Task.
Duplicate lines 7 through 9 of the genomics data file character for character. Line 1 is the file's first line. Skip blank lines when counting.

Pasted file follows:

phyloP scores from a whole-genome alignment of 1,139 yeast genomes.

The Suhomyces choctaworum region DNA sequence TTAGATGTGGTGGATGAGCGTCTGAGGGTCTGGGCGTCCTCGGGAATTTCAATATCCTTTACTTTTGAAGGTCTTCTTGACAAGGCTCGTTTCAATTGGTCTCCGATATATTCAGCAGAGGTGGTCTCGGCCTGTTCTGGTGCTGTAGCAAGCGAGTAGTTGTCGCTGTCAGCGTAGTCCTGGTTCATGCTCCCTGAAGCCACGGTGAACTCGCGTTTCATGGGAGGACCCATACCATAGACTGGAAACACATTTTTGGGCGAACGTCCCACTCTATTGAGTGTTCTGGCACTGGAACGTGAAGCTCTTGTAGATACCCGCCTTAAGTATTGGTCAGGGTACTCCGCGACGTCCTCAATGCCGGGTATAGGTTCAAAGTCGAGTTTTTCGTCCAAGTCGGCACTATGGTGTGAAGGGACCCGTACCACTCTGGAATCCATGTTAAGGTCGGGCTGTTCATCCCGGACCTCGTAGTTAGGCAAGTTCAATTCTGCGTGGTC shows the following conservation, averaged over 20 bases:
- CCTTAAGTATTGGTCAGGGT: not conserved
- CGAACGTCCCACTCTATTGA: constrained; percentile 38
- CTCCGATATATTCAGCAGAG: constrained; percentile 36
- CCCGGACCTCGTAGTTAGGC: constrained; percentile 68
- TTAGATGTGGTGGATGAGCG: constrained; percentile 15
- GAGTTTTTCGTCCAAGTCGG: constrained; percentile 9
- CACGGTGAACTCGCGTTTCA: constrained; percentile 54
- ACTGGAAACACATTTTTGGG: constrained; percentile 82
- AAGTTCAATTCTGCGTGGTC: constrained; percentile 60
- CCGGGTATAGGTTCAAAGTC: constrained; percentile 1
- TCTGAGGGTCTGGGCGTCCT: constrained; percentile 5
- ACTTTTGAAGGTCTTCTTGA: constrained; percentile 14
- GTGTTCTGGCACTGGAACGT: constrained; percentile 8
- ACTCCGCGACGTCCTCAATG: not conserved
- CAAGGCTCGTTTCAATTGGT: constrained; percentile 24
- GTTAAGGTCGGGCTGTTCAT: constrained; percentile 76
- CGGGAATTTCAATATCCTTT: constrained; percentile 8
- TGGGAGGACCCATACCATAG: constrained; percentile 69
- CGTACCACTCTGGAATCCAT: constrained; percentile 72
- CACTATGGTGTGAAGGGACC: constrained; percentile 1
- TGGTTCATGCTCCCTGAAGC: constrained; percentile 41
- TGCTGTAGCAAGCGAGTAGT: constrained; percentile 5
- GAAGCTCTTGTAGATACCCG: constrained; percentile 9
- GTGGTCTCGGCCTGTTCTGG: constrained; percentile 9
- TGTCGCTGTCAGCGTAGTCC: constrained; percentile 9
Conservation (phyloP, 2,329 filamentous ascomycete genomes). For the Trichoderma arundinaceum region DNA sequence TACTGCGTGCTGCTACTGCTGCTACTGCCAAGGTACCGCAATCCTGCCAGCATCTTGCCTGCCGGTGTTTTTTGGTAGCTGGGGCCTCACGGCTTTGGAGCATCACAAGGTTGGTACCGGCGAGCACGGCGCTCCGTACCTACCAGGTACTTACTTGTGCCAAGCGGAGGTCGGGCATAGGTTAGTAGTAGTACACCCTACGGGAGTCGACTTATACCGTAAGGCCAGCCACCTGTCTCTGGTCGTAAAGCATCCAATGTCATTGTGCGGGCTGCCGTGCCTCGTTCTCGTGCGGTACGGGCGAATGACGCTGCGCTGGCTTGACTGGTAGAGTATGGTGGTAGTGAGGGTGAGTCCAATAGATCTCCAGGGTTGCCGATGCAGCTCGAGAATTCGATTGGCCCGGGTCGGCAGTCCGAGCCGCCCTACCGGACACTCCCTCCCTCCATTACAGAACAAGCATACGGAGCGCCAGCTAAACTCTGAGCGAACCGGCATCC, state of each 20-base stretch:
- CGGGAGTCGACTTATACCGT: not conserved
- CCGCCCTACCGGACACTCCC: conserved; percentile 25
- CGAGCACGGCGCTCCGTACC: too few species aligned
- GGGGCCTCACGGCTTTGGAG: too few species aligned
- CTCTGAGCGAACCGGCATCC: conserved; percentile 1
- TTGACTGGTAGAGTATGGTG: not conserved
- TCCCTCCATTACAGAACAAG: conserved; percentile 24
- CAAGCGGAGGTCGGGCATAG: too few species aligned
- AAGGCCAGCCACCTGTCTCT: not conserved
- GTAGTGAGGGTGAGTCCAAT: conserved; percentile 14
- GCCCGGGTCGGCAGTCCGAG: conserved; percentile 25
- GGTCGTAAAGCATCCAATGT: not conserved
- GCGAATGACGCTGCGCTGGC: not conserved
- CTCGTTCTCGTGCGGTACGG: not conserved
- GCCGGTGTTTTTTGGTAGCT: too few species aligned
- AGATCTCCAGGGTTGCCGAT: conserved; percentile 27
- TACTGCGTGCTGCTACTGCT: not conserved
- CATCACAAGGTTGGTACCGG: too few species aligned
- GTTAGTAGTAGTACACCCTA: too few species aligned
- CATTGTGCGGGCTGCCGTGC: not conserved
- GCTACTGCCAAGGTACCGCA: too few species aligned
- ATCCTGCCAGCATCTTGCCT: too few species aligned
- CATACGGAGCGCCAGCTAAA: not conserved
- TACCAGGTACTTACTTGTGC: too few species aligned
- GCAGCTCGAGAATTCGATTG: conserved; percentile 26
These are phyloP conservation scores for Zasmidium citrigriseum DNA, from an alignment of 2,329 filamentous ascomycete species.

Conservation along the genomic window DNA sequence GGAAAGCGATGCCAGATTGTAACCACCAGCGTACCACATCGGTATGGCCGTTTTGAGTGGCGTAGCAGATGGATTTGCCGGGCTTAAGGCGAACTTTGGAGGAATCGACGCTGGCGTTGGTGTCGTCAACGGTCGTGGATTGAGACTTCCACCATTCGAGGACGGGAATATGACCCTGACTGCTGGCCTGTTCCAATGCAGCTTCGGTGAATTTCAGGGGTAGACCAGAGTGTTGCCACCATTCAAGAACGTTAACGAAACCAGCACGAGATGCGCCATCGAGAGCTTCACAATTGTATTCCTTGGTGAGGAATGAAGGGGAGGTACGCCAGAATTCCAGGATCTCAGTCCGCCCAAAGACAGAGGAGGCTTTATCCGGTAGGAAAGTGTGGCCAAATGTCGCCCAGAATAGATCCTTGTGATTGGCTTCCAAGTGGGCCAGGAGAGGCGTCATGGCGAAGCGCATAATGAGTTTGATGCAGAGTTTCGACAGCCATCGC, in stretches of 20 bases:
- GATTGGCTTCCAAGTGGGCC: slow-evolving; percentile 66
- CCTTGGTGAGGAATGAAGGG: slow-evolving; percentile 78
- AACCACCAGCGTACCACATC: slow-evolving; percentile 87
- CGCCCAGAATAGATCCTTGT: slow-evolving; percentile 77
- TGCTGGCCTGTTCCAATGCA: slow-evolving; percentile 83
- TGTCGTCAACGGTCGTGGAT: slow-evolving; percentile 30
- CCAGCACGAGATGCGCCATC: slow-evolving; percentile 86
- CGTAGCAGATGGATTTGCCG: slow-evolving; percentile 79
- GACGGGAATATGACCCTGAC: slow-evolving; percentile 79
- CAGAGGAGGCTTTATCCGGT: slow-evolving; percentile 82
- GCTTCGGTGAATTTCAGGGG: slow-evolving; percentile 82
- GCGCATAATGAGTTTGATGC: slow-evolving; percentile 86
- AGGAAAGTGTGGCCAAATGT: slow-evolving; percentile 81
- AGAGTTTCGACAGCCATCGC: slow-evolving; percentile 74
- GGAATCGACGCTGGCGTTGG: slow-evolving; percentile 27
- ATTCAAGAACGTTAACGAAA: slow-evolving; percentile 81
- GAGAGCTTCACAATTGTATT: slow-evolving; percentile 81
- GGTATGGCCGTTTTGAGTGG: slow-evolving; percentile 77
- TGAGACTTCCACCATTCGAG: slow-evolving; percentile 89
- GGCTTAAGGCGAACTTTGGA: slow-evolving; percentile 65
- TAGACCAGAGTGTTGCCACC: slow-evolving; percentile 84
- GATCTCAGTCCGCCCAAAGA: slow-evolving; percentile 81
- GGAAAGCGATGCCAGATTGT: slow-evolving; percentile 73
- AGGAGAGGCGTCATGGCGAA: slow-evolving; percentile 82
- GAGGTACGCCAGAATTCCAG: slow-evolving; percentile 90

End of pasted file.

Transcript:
- TTAGATGTGGTGGATGAGCG: constrained; percentile 15
- GAGTTTTTCGTCCAAGTCGG: constrained; percentile 9
- CACGGTGAACTCGCGTTTCA: constrained; percentile 54